The Texas Windstorm Insurance Association (TWIA) is a public-private agency that's a pool of property and casualty insurance companies in Texas. It serves as an insurer of last resort for homeowners along the Texas coast. After several for-profit insurance companies stopped writing windstorm policies along the coast, the state created the Texas Catastrophe Property Insurance Association, now TWIA, in 1971.
TWIA provides basic wind and hail insurance coverage for property owners. The not-for-profit, quasi-state agency has seen its policyholders triple to hundreds of thousands since Hurricanes Katrina and Rita hit the gulf coast in the mid 2000s.
TWIA is similar to for-profit insurance companies in that it gives homeowners a written contract that details the coverage and restrictions of their insurance policy, policyholders make premium payments and TWIA pays claims. TWIA is different from for-profit insurance companies because it doesn't hire agents to sell policies. Licensed agents represent the policyholder in the insurance-buying transaction for TWIA coverage by acquiring coverage cost quotes, submitting policy applications and filing claims.
TWIA is governed by a nine-member board of directors made up of: four members representing the insurance industry, four members who reside in the first-tier coastal counties (counties touching the coast) including at least one person who is a property and casualty insurance agent, one member who represents an area of the state not located on or near the coast and one non-voting member who is a licensed engineer residing in a first-tier coastal county (counties touching the coast).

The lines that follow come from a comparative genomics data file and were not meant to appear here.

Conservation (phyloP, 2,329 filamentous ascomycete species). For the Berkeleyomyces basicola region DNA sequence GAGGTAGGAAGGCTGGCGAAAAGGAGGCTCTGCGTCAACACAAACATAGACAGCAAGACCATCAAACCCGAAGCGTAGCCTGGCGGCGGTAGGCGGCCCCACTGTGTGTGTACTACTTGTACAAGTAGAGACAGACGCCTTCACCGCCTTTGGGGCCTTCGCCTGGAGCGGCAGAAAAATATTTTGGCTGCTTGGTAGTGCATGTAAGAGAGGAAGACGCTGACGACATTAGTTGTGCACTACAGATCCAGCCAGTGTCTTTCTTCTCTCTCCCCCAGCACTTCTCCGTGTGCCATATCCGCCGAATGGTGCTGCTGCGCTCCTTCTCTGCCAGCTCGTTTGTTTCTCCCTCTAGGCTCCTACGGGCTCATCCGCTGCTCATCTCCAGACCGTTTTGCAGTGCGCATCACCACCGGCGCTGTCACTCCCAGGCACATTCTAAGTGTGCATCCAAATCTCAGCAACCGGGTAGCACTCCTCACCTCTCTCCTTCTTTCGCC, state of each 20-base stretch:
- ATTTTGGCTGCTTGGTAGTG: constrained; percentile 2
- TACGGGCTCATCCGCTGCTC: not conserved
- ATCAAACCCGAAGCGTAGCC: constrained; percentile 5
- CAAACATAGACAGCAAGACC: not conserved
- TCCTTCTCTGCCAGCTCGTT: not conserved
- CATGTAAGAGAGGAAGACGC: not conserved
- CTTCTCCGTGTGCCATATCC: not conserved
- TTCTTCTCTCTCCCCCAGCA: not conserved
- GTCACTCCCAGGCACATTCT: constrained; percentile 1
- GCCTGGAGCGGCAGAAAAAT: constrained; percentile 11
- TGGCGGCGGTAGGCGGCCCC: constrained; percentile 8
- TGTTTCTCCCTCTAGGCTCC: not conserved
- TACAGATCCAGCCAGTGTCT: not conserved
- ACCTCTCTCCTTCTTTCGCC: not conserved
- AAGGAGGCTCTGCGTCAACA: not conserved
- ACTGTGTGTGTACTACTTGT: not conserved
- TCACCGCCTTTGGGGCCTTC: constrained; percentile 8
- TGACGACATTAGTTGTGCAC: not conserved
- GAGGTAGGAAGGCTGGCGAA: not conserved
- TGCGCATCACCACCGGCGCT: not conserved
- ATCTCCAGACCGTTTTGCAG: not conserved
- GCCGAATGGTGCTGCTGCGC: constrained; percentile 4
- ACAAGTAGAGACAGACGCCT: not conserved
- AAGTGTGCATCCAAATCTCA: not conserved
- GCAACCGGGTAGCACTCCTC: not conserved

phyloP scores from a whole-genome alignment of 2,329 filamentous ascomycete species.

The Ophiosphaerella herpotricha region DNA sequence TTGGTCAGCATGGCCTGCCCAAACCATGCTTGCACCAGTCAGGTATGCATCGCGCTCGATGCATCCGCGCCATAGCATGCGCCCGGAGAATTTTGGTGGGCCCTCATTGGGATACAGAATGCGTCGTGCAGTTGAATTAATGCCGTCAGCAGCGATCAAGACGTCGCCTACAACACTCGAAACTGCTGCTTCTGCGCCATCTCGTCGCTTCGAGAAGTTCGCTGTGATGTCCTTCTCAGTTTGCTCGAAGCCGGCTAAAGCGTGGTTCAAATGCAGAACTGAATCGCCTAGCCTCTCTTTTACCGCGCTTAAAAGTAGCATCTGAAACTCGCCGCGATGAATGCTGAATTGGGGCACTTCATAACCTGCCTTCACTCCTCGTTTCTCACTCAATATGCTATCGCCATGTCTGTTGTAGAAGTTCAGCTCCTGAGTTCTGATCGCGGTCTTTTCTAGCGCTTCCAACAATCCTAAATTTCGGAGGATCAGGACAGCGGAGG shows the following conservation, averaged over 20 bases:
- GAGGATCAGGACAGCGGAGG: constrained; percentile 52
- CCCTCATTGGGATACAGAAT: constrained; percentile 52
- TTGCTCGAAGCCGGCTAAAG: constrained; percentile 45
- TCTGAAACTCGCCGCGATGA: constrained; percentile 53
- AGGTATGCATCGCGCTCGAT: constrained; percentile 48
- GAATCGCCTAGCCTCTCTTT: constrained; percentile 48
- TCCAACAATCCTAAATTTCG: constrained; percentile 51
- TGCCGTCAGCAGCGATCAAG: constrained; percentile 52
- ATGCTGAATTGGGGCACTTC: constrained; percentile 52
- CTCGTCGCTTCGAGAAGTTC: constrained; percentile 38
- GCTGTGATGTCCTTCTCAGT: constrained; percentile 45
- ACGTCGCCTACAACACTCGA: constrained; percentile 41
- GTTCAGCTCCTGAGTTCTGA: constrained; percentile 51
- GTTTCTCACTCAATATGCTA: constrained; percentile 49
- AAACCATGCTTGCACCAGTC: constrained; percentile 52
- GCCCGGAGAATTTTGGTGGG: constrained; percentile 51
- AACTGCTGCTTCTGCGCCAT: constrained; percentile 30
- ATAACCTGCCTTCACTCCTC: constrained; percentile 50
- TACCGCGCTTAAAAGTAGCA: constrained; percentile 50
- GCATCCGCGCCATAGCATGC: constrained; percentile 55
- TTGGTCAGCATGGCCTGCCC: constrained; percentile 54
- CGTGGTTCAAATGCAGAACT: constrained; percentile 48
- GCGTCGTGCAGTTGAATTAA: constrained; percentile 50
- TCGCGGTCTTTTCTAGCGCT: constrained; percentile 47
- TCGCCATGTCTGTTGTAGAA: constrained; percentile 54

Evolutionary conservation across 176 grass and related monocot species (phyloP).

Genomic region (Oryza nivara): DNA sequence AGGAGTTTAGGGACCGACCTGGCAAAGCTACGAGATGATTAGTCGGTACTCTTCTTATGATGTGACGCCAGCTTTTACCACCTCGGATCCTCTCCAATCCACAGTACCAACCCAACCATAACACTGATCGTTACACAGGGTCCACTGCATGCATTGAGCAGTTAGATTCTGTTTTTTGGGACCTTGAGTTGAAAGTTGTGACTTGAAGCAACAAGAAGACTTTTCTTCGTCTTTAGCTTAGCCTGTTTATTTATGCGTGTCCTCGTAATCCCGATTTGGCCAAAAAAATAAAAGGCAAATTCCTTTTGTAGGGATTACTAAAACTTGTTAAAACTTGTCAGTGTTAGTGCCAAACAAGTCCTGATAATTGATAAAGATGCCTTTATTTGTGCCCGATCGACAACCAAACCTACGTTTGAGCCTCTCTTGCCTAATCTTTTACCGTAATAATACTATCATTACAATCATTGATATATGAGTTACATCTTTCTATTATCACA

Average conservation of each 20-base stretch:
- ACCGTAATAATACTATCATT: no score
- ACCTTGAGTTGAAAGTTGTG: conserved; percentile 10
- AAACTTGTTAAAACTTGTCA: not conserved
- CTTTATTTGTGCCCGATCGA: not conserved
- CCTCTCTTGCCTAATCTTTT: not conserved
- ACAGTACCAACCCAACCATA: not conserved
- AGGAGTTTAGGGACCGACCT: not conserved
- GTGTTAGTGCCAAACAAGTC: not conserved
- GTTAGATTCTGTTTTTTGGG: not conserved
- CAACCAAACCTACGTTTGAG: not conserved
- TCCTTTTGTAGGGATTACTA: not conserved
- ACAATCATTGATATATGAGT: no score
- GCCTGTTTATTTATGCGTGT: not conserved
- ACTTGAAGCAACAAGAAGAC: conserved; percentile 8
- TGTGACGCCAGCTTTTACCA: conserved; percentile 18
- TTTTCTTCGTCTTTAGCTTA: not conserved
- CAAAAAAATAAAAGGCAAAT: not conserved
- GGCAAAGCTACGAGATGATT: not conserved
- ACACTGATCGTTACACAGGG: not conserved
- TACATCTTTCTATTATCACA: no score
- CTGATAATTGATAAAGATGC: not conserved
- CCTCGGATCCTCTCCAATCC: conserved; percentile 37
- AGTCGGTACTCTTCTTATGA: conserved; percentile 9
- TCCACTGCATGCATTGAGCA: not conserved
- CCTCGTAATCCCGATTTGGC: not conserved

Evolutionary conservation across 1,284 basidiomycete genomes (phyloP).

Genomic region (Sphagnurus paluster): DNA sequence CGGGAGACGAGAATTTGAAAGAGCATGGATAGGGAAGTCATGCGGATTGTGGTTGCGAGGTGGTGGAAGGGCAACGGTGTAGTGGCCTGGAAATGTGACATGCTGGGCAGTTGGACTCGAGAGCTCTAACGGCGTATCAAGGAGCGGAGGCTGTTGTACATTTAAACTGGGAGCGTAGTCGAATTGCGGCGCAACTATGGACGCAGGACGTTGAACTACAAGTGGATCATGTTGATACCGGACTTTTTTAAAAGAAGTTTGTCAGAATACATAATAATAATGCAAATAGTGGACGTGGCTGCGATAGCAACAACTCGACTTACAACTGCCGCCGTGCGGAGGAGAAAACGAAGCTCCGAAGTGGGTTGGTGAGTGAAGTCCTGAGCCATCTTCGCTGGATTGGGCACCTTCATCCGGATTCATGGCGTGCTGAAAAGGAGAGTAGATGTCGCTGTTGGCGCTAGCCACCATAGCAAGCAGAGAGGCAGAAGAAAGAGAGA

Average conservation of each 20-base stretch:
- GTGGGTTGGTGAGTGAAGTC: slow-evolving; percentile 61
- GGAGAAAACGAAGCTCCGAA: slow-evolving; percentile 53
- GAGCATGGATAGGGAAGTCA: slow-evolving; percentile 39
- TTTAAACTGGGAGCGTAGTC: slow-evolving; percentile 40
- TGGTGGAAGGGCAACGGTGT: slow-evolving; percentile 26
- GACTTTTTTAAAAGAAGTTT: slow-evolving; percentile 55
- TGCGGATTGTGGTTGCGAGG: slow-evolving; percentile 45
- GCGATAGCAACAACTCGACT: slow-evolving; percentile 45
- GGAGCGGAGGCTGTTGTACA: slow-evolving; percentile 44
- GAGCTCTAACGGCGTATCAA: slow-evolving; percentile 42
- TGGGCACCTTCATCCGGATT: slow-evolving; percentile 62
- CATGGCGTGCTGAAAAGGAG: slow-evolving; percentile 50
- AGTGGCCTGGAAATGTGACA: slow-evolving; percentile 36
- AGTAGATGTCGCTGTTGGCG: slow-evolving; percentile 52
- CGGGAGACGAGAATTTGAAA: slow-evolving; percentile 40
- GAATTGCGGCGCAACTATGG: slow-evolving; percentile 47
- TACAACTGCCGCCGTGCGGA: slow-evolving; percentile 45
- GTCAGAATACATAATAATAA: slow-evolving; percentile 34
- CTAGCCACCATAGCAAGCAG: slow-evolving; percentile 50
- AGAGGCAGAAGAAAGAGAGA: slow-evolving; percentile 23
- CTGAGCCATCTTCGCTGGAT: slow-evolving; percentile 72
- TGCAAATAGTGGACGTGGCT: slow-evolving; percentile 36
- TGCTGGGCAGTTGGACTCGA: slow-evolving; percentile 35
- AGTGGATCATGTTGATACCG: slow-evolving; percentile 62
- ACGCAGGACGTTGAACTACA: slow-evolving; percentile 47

After hurricanes Dolly and Ike resulted in $2.5 billion in losses in 2008, weaknesses in the TWIA funding structure became apparent. Reinsurance proceeds, insurance that is purchased by an insurance company as a means of risk management, covered $1.5 billion in losses and TWIA insurer members were assessed $530 million, of which $230 million will be repaid to insurers in premium tax credits over a five year period. Since all Texas insurers are members of TWIA, a large assessment can increase property insurance rates statewide.
As a result, HB 4409 was passed by the Texas Legislature in 2009, which changed the funding structure to cover losses up to $2.5 billion through the sale of public securities. The bill also caps the exposure of member insurers, allowing them to better calculate risk and, in turn, makes them less likely to exit the Texas market entirely or raise rates aggressively.
Critics maintain that TWIA funding is still insufficient to cover potential losses because a Category 4 or 5 storm could cause $8-$10 billion in damage to Galveston, and that costal residents pay artificially low insurance rates subsidized by all Texas residents.